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I've spent 4 years making a free operating system for calculators (in assembly). AMA!

Oct 6th 2014 by sircmpwn • 12 Questions • 624 Points

KnightOS is a free, open source operating system for Texas Instruments calculators. I've been working on it for over 4 years now. (begin nerdy stuff) It's over 25,000 lines of assembly code (which is arguably a pretty tough language to write things with), and it's built with its own toolchain, which is mostly written from scratch in C. It's a passable Unix-like enviornment with multitasking, dynamic memory management, etc (end nerdy stuff) In the past year or so, the project has picked up steam and now there are over a dozen talented people helping me out with it. Maybe some people here will want to get involved, too!

My Proof: http://www.knightos.org/reddit.txt

AMA!

Q:

Any other projects you have been working on? Or ones you would like to start?

A:

Thanks for asking! I work on a ton of open-source projects, here are a few:

I also contribute code to projects like RES and ImageMagick, but KnightOS is definitely my favorite project.


Q:

Was there a reason you decided to stick with assembly for the whole is instead of bootstrapping to c like most other current os'es?

A:

TI calculators run on z80s. These processors have C compilers, but they don't work very well - they produce rather bloated code, and often slow code. It's unfortunately unacceptable for a kernel on such limited systems to be written in C.


Q:

Wouldn't it have been easier to rewrite the c compiler than write an entire os in assembly?

A:

Probably not. The compilers aren't poorly written, it's just that we're really resource starved here. Hand-optimized assembly is the way to go.


Q:

I remember back when it was just the basics. The good old days

Nowadays... Delay slots and register renaming make me want to kill myself

A:

You could make it work. I believe in you.


Q:

How old are you and why did you decide to skip higher education?

A:

I'm 21 and I skipped it because i don't consider it worthwhile for my own needs.


Q:

has Texas Instruments ever contacted you?

A:

Nope.


Q:

How hard would it be to get it working for a TI-86? It has the same CPU as the 83+, and more RAM, but a non-upgradeable 256k ROM, which I think is probably a barrier here.

A:

Impossible. You hit the nail right on the head.


Q:

Hey! This is an awesome project. I would love to work on something like this. I'm still in school but systems and low level projects like this really interesting. A few questions! Did you find the instruction set for the z80 limiting in any way and what was your debugging process like? Id imagine there arent a lot of helpful tools out there for a project like this. Thanks!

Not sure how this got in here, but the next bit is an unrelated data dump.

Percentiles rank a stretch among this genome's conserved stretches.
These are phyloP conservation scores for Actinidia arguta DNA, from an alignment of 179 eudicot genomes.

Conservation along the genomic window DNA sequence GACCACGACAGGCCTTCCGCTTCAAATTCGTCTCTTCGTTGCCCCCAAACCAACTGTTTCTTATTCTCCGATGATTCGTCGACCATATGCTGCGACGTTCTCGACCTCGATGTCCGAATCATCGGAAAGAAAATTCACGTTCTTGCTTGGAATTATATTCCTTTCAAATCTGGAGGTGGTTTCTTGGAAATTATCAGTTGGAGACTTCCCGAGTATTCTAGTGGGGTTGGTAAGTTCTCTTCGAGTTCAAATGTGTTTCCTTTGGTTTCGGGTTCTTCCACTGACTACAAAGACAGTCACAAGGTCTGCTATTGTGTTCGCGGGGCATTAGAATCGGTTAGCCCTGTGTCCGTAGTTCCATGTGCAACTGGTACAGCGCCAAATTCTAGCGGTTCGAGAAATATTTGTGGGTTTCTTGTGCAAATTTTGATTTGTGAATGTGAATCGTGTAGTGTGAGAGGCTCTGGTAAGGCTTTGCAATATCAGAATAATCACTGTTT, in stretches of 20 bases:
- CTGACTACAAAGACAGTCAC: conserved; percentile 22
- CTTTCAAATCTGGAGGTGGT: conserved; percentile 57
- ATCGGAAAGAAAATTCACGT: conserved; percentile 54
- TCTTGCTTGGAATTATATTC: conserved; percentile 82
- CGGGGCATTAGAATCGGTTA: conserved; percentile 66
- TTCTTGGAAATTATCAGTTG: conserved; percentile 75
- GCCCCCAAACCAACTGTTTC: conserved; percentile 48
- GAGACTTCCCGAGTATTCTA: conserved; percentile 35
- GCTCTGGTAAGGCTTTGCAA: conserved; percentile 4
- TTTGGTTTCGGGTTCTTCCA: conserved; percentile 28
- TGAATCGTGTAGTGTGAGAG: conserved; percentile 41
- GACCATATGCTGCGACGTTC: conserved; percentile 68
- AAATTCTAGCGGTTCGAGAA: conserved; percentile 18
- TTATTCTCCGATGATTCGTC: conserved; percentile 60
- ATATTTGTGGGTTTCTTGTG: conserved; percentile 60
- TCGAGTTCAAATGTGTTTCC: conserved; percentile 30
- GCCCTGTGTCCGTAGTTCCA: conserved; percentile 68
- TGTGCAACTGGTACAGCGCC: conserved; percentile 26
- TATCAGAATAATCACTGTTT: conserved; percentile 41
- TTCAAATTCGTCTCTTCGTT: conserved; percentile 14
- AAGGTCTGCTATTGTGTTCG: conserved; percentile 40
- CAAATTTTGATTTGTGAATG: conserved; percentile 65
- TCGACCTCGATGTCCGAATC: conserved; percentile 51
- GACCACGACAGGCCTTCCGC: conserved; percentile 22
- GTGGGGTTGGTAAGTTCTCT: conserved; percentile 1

A:

The z80 has a generous instruction set which isn't too limiting. It's got support for a lot of nice things that are less common on 8 bit CPUs, like good bit manipulation.

For debugging I've mostly used emulators. On the 84+ CSE, however, there were no emulators when I got started. I couldn't even get the screen to turn on at first and I ended up wiring an LED into the link port and making it blink to communicate debugging information to the outside world.


Q:

How useful is it for someone interested in programming to learn Assembly? I am a physics/maths undergrad, but I like programming and know my way around C++. Would learning Assembly give me some sort of deeper understanding (as I've often heard)? Are there any (other) benefits?

A:

You probably won't find it practical unless you have a specific constraint that demands it (like I do). Learning it, however, can be very valuable to come to a deeper understanding with how your computer works. I suggest you do so.


Q:

Why is the calculator so expensive

Also how should I start coding assembly (I know there's no point), I'm on a debian variant.

A:

Because TI has a monopoly.

You can start writing assembly for calculators by installing our WIP SDK and genkfs, then heading over to our documentation.


Q:

What, may I ask, does your OS do for a calculator? I have a TI 84 plus and it does pretty much everything I need it to, except surf the web but it doesn't have the memory for that and has a black and white screen and it would be terribly awkward to view websites. So please explain why I would need a different OS on my calculator.

A:

The features are described on the home page: http://www.knightos.org, along with an emulator so you can see for yourself. To quote the download page, though: "KnightOS isn't done, and you may be underwhelmed."


Q:

Thanks for posting this, actually, it's very motivating, have to ask: 1-How & where did you start learning assembly? and good resources? 2-How did you learn writing OSes? also any good resources you recommend? 3-Is writing an OS for calculator is different than writing an OS for PCs?

A:
  1. http://tutorials.eeems.ca/ASMin28Days/lesson/toc.html, years ago
  2. I just wrote one and learned as I went along
  3. I haven't written an OS for PCs so I can't say for sure.